Local radio stations could begin broadcasting nationwide after Ofcom completed “highly successful” trials of a low-cost DAB (Digital Audio Broadcasting) system.
Ofcom said the ‘small-scale DAB’ setup trialled allowed local and community stations that previously broadcast on analogue AM and FM to join the DAB platform using freely-available software and equipment costing from £9,000.
The regulator’s director of broadcast licensing Neil Stock said: “This technology could open up a new, local dimension in digital radio. We’re confident that a UK wide roll-out of these stations would be technically possible and commercially viable.
“Our trials have enabled groups of community and local commercial radio stations to work together, enabling new stations to serve local communities right across the UK.”
Small-scale DAB in the UK was pioneered by Ofcom engineer Rashid Mustapha who in 2012 tested the concept by installing a digital radio transmitter on a Brighton roof-top.
According to the regulator, the trial used inexpensive computers, open-source software released by the Communications Research Centre in Canada, and a ‘software defined radio’ module, to replace many of the dedicated hardware components used in traditional DAB transmission systems with lower cost alternatives.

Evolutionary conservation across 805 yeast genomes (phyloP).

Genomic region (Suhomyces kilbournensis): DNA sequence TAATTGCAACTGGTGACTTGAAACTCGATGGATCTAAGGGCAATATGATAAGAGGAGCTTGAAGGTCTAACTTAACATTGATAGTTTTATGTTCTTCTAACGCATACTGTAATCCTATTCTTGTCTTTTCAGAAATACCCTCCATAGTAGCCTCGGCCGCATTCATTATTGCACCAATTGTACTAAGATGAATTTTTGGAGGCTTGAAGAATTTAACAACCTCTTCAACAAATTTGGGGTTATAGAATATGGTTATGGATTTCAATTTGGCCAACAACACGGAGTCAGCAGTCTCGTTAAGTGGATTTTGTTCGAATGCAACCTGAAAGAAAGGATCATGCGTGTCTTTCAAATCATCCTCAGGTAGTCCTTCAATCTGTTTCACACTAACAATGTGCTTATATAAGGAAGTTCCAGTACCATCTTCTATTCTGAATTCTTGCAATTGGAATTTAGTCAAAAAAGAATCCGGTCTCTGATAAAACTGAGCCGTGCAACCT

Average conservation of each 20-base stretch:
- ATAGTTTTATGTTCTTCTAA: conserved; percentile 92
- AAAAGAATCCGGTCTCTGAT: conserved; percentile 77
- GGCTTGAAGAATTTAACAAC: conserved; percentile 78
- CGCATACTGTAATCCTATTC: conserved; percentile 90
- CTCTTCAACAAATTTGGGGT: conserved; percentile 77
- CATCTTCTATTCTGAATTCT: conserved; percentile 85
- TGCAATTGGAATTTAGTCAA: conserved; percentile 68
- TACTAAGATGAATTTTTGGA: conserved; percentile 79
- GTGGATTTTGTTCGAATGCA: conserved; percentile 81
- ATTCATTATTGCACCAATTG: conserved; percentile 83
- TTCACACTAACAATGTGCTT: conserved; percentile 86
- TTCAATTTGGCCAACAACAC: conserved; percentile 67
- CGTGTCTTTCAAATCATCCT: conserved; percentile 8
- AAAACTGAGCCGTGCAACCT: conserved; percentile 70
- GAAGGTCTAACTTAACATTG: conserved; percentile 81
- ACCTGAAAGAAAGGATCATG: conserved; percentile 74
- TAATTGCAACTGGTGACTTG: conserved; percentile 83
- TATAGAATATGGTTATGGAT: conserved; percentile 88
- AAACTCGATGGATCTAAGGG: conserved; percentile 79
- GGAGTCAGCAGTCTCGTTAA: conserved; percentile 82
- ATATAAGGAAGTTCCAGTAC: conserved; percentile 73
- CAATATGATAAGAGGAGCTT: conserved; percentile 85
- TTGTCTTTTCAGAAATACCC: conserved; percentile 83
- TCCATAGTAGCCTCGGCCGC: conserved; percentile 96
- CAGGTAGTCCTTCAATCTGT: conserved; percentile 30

Ofcom provided each triallist with a largely standardised set of transmission equipment, including:
- Up to six audio source encoders comprised of single board computers and low cost USB sound devices
- A multiplexer in the form of a small desktop PC
- A modulator
- A linear VHF power amplifier
- A 250 watt mask filter
- A transmitting antenna and feeder cable
- Other miscellaneous equipment including a network switch and an uninterruptable power supply
Ofcom has been testing small-scale DAB since June 2015, with 70 local stations broadcasting on trial licences around the UK with funding from the Department of Culture, Media and Sport (DCMS).
Ofcom has now identified space in the airwaves that could support a UK-wide roll out of the technology, using spectrum bands previously occupied by business radio.
It said that re-using these bands could pave the way for hundreds more stations to join the digital radio revolution.
DCMS will now consider the findings of Ofcom’s report, which was published today.
Ofcom said it is ready to work with the government to enable small-scale DAB stations to be licensed permanently.